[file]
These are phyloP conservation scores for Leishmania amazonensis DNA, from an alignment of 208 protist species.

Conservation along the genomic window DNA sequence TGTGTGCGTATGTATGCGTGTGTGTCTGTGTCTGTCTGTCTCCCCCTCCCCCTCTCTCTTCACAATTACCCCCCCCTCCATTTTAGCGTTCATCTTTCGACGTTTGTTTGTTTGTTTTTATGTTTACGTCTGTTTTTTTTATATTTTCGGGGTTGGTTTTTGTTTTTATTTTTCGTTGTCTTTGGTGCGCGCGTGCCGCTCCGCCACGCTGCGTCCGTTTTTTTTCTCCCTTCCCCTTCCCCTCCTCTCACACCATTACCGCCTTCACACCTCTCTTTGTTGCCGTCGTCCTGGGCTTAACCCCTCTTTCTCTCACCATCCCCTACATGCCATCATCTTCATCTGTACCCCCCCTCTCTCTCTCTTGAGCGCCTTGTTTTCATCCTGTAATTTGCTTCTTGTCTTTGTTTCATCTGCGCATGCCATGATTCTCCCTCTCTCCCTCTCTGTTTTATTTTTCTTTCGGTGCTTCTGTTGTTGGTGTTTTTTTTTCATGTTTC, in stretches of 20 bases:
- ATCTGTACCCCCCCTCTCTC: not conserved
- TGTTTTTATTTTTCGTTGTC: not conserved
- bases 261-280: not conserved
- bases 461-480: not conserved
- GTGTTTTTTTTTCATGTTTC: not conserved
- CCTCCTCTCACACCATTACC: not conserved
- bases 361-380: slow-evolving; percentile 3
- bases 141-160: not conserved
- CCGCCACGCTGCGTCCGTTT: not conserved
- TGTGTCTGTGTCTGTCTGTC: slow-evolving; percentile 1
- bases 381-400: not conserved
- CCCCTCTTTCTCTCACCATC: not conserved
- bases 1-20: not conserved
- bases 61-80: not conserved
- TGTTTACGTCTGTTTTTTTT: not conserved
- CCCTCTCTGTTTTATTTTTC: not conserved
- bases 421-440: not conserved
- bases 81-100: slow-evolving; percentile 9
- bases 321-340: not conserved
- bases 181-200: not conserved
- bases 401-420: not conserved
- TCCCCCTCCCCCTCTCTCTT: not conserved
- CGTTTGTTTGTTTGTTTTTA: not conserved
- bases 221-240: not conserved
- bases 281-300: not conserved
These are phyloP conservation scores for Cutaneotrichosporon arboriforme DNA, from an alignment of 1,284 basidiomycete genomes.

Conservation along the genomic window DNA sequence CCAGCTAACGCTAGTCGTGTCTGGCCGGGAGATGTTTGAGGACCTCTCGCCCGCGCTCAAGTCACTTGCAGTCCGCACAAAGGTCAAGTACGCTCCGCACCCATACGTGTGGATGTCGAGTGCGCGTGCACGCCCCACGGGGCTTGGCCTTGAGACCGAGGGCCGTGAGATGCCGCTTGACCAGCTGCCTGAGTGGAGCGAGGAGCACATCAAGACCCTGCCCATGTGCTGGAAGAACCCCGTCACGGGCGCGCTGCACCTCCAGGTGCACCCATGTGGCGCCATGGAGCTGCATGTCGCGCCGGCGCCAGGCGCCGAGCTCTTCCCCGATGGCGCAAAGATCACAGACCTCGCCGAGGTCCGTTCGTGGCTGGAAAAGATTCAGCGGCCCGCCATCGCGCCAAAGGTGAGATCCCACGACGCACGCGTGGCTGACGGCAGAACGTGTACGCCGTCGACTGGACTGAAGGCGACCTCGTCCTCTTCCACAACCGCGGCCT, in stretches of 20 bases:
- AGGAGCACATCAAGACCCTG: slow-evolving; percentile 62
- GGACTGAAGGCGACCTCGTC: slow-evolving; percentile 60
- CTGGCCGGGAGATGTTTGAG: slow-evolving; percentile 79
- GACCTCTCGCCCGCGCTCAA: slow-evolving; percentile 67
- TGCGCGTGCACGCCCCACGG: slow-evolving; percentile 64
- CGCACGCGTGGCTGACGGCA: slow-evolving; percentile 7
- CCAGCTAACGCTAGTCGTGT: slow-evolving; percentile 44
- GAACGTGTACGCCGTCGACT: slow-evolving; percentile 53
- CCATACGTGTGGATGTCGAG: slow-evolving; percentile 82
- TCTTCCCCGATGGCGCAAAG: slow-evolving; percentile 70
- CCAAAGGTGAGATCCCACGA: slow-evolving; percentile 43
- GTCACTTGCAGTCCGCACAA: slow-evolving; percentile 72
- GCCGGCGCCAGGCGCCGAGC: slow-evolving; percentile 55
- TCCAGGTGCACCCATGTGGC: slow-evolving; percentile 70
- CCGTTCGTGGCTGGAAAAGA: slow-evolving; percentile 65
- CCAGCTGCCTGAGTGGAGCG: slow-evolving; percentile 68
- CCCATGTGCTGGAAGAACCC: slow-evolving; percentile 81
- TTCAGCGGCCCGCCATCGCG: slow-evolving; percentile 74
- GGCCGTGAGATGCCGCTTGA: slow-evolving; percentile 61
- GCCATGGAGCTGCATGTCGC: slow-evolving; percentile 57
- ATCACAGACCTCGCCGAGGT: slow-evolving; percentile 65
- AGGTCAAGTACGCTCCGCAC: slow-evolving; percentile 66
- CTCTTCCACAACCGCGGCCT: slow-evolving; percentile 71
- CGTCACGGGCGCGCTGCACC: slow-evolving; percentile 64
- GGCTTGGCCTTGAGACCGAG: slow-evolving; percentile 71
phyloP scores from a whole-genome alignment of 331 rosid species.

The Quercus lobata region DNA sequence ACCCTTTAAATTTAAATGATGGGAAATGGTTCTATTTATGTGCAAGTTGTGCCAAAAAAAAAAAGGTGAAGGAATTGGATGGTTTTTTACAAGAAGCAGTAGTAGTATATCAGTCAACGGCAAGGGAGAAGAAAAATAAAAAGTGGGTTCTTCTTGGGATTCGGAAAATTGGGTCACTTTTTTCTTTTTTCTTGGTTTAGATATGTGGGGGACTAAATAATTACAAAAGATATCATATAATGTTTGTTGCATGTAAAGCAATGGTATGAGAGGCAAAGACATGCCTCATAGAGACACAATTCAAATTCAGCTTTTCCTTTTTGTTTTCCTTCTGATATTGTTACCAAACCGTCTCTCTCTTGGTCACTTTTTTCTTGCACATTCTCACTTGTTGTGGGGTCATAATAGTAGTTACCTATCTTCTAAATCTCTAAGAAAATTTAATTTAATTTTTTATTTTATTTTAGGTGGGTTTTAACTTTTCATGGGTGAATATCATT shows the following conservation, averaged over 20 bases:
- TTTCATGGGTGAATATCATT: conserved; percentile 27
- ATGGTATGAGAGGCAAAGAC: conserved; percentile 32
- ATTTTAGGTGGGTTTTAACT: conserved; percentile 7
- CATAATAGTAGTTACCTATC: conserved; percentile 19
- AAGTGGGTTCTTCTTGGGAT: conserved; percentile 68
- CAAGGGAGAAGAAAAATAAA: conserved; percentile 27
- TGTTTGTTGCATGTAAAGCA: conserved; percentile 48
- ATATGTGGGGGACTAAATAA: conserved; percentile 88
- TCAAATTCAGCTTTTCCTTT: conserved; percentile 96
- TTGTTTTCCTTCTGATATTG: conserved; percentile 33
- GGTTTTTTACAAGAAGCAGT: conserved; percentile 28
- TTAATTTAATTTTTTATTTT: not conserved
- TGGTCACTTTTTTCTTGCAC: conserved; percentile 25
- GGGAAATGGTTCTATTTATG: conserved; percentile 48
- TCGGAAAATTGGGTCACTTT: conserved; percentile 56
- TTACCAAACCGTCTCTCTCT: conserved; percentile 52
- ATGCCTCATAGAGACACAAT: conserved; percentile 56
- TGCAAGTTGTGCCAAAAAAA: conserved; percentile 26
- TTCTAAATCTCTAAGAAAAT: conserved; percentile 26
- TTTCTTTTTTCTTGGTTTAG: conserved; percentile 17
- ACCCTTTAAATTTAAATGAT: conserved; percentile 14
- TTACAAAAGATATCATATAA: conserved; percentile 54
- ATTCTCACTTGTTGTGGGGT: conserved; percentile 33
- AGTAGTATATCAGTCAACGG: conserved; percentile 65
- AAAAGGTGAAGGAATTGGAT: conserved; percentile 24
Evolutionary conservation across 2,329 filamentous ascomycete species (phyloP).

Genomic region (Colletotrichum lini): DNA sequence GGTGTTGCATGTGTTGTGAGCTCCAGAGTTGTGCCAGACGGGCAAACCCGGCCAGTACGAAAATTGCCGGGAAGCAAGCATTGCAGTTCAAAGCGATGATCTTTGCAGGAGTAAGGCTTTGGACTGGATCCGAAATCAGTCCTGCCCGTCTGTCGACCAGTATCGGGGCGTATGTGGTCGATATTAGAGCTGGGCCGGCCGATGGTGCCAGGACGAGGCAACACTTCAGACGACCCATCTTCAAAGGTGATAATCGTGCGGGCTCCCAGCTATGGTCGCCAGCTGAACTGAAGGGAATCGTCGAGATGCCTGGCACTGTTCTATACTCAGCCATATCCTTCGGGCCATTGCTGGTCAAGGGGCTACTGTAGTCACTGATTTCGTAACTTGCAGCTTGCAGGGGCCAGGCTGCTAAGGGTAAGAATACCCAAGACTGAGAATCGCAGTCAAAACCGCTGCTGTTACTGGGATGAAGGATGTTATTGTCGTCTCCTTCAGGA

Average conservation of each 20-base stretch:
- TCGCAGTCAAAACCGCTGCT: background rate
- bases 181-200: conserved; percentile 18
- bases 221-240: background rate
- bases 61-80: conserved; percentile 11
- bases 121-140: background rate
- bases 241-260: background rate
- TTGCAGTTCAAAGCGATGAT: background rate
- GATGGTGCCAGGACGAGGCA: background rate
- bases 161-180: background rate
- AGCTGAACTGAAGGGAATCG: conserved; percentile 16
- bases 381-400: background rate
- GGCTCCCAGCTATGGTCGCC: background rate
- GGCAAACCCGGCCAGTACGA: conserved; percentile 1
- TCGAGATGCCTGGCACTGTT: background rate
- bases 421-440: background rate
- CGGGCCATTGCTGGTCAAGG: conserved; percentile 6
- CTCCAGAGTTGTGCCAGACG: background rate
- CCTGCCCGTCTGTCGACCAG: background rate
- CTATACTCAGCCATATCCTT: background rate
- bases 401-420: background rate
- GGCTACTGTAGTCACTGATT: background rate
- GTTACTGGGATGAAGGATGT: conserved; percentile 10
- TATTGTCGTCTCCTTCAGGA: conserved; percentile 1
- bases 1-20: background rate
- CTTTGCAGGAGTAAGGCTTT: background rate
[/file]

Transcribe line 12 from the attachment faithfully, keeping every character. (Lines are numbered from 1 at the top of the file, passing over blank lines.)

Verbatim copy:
- TGTGTCTGTGTCTGTCTGTC: slow-evolving; percentile 1